The Garden City Telegram
2/20/2013
OPINIONS AND COMMENTARY

Q's threat

Another mixed bag in winter storm to come.

A roller-coaster ride of winter weather should deliver a strong jolt this week.

Forecasters called for a winter snowstorm headed toward Kansas to wreak havoc ranging from significant snow to blizzard conditions and an icy mess.

While precipitation always is welcome in our parched part of the country, the dangerous fallout of  treacherous weather-related conditions would be another story.

The potentially major weather event expected to hit the Plains states was to be fueled by low pressure on the plains of eastern Colorado and western Kansas combined with strong high pressure over central Canada.

It’s been dubbed Winter Storm Q by The Weather Channel, which decided to name winter storms, similar to the National Weather Service labeling tropical systems, in part to raise awareness of approaching dangerous weather.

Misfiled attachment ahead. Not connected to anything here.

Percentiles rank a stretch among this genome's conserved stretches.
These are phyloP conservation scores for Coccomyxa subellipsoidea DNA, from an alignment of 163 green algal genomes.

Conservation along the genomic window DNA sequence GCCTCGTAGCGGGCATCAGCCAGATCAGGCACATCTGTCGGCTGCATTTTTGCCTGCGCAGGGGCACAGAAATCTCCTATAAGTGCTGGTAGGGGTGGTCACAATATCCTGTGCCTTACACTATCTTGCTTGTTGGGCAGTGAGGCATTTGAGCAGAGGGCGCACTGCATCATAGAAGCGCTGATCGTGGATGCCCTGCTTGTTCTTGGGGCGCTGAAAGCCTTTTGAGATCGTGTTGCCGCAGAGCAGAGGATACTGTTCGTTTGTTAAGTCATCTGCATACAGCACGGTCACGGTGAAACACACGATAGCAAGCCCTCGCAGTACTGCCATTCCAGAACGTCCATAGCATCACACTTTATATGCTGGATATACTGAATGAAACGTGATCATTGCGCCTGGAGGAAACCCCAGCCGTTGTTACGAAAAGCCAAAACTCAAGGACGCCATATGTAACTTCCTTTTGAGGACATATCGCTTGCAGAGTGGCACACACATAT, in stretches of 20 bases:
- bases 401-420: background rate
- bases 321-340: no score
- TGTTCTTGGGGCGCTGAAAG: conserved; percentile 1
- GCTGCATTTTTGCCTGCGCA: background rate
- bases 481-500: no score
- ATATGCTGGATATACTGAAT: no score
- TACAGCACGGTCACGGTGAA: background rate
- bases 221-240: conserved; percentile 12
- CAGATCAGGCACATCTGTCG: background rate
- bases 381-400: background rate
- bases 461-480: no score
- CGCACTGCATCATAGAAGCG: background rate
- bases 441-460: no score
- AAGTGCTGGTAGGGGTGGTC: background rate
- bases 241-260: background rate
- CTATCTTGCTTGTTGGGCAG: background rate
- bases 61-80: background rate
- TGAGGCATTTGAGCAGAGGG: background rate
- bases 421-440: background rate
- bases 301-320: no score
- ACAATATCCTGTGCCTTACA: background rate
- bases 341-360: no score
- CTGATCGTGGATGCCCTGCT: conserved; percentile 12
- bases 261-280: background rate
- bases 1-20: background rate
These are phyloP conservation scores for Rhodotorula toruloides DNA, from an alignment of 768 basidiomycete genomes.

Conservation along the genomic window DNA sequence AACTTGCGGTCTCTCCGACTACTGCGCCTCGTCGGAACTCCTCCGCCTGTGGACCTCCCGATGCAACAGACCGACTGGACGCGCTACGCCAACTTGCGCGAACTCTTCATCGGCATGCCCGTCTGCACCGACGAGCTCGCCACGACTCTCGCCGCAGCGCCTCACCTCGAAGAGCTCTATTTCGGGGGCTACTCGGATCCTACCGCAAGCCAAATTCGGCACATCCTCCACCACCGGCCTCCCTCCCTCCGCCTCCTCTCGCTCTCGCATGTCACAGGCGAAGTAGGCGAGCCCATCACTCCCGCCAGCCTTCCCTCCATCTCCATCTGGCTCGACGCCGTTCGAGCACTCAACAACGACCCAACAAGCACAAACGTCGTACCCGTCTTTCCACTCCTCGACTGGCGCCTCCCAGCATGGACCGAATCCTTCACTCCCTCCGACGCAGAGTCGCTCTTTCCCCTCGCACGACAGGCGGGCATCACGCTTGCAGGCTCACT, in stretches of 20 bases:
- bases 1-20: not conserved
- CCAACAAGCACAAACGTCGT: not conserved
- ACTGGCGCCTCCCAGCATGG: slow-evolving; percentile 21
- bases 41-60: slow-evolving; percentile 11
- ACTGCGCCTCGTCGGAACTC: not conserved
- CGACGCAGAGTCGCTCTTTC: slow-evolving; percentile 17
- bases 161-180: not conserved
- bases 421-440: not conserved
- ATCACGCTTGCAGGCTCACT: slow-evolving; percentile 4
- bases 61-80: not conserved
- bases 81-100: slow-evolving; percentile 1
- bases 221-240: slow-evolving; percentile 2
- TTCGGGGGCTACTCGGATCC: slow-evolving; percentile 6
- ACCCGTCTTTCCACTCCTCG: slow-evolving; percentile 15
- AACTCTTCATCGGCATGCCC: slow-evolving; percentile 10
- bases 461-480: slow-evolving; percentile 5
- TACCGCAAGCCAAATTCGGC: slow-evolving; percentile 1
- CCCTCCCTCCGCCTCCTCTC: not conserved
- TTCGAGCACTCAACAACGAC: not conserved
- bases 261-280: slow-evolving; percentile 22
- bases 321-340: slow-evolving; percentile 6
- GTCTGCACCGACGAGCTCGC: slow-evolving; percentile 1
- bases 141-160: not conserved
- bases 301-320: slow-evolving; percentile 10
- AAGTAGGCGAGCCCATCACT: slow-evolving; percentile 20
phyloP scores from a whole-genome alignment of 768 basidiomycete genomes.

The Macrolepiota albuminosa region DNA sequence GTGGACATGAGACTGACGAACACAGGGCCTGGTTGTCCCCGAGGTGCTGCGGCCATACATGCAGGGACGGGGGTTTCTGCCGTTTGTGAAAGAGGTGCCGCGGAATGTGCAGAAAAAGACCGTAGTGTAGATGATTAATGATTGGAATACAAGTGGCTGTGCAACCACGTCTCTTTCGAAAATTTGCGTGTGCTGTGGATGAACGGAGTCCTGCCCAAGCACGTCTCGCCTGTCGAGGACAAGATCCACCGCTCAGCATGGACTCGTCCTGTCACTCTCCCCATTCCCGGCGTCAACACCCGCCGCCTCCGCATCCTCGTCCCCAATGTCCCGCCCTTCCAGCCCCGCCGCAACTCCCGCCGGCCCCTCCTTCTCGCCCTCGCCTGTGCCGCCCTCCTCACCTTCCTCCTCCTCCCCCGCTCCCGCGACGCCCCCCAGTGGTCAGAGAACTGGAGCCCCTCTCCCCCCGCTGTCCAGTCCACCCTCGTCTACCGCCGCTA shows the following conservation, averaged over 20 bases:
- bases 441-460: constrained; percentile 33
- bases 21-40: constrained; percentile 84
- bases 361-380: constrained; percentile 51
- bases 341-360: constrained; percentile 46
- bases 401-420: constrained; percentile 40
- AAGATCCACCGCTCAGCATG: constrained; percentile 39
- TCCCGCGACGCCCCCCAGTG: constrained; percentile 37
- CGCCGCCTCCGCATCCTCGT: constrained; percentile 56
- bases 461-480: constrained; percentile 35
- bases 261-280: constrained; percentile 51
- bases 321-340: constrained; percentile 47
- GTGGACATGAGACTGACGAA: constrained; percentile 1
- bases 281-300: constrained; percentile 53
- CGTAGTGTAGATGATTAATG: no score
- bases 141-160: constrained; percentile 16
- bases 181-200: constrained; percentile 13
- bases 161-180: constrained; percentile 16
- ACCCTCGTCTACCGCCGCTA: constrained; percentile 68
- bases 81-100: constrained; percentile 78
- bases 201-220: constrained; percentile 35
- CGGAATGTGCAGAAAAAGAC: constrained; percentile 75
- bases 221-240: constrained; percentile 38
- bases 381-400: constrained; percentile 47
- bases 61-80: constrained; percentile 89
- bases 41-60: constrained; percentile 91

In this instance, it is indeed important for people to consider the threat of a storm that could bring heavy snowfall of more than 1 inch per hour in parts of Kansas and Missouri. Along with significant snowfall and strong wind, sleet and freezing rain also were expected to contribute to dangerous travel in the two states.

Regardless of how the storm unfolds and its impact on particular parts of Kansas and surrounding states, it’s cause to sound the alarm once again on the importance of being cautious.

Plenty of danger comes with such a pounding of winter weather. This particular storm was sizing up to be a situation of snow-packed, icy roads and blowing snow that would create poor visibility and lead authorities to advise against travel.

Those who do plan to hit the road should first check roadway and weather conditions at Kandrive.org, or by calling 511. More winter emergency preparedness tips are available from the American Red Cross website, redcross.org.

Once the roads clear and danger subsides in the wake of any snowstorm, southwest Kansans at least can celebrate the precipitation in a region mired in drought.

Meanwhile, it’s necessary to err on the side of caution as hazardous winter weather conditions arrive. Travel with care, and stay safe from the wrath of the storm known as Q.